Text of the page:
This is a prospective extension to Python dict .get() that solves a common problem in data applications. The bold proposal asks whether to include such an implementation in the core language or in a library, across languages used for data processing. See what you think..
Background & Why?
These days we have more data-oriented code being written (ML/AI,etc). Data is often “dirty” (missing values/spelling errors/grammar typos/etc). “Fuzzy” (less certain) matching can be useful in many of these cases (and traditionally in SQL we might use
%LIKE%). Dictionary implementations (i.e. hashmap, hashtable, associative-array, etc) are an efficient lookup mechanism. They respond as a
boolean lookup – the key is there, or the key is not; however it’s unconventional to think of their lookup with a
confidence measure. In data-oriented code, dictionaries are often used for matching data or conditionally
joining datasets. When we cross (natural) languages we get more typo variations (in the general sense, double languages means double the varieties of typos) and therefore greater likelihood of mismatches when performing lookups (or translating) across those languages.
Python code using the
difflib string similarity library. The code will perform a lookup in a dictionary (
dict), using a double
get_or_else has become a broadly adopted functional paradigm best practice in software engineering in order to replace
if-else blocks with a (coupled)
curried function. Coupling multiple
get_or_else function calls is normal, yet tends to give more edge cases / complicates testing. It remains unconventional to throw
confidence-based matching into this mix; which is precisely what we do here:
The dictionary lookup will either:
- match the
- match the
key with a similarity score >= threshold=0.5, or
- fail to match, and return
Obviously, the above looks like code golf, so let’s step through the call and show each operation:
(0) Standard Get or Else
The base operation is a standard
dict key check using the
get(..) ensures an exception is not raised if the
key is not found. If the
key is found it returns. (See the Runtime Analysis below for more on this execution, as it is evaluated after snippets 1-6).
(1) Similarity Scores:
Create a list of matches to each key. This is an O(n) operation, checking every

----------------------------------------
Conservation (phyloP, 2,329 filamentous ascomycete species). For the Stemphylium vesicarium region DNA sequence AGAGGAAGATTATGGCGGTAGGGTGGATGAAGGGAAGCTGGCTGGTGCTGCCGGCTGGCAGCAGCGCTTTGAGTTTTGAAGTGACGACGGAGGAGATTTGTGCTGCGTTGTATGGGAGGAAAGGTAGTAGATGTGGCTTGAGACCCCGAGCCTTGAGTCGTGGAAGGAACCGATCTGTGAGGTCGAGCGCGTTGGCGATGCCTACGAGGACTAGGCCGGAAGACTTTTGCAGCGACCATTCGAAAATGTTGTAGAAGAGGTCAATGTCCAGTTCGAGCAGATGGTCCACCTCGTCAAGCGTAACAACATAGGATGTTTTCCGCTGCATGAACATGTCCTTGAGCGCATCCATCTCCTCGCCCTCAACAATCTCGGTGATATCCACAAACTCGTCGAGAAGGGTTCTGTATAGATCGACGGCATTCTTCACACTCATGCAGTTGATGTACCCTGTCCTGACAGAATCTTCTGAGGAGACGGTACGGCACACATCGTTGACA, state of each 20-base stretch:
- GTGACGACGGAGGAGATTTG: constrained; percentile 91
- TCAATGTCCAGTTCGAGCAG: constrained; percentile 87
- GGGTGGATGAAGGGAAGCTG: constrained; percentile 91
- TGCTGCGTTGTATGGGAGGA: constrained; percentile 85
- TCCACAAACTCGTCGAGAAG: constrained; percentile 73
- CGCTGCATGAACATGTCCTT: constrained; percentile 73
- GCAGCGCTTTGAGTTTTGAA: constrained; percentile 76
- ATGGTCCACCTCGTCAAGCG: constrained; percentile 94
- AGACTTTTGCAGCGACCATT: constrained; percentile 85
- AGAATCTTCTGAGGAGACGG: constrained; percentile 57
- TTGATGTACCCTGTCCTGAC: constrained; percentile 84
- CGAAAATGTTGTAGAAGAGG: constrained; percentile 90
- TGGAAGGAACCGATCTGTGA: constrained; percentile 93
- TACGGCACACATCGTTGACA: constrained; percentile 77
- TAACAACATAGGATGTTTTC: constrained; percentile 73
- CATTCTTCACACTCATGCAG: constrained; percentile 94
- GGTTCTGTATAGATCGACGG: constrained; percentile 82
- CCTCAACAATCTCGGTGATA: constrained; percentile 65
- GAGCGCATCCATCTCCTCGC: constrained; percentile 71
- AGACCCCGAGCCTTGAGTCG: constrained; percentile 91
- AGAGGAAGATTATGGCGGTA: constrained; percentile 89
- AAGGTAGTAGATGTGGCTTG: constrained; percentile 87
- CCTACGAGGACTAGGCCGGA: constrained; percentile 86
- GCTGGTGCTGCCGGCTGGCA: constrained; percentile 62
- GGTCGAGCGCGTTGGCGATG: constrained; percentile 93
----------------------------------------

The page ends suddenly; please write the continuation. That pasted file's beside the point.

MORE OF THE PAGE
(2) Filter by Threshold Score:
Keep the keys with a similarity score that reaches or exceeds the
threshold value. This is an O(n) operation, checking every
(3) Sort to find the best match:
Sort the filtered results, so the best result is in index position
0. This is an O(n) to O(n log n) operation (for Timsort: i.e. Insertion or Merge).
(4) Get the top match or Handle if there are no matches. Ensure a value is returned:
float('nan') here because it should never unintentionally match a genuine key. Python doesn’t have a true
null type (i.e.
None == None is True, which is not the case for
float('nan') provides that
null behaviour. This is an O(1) operation.
(5) Extract the key value (i.e. from
(key,score) tuple) or handle no matches:
Same reasoning applies for
float('nan') to ensure the
null result it will not match an existing dictionary key. This is an O(1) operation.
(6) Second-Level Get_or_Else Lookup:
A simple get_or_else lookup. Note, that if a
top_match_key was not found, then its value will be
float('nan'), which will not match. Therefore, it will fail and return the specified
default_value. This is an O(1) operation.
Total time complexity is O(3n+3c) for average, worst and best case scenarios (excluding variations in dependent functions, e.g. Timsort). Comparatively,
dict‘s native lookup is O(1).
In the Appendix: Lazy Implementation section below, you can find a time complexity of O(3n+3c) for average and worst case scenarios and best as O(1), by separating the
confidence-based lookups into (
curried, yet) separate function calls.
Appendix: Lazy implementation
This implementation improves the best case execution time. In this case the similarity lookup is optional, and lazily called. If
key is not found within the dictionary,
get_or_threshold_match_lazy() will return a function (object) pointer, which can then be called. Note: the major difference in this function is on line 11.
Why? Well, the eager implementation (above) will first evaluate the O(3n+3c) lookup, then it will try the O(1) lookup. The lazy implementation, will first evaluate the O(1) lookup, then it will wait for evaluation of the O(3n+3c) lookup.
- Time complexity best case is O(1). Still average and worst is O(3n+3c).
- An option to separate function calls, and conditionally request the secondary function.
- Good for large lookup dictionaries.
- More complex code to write / read.
Appendix: Eager implementation (above) Pros & Cons
- Relatively simple code to write.
- Bad for dictionaries with large key sets.
- Guaranteed O(3n+3c) for dictionary lookups.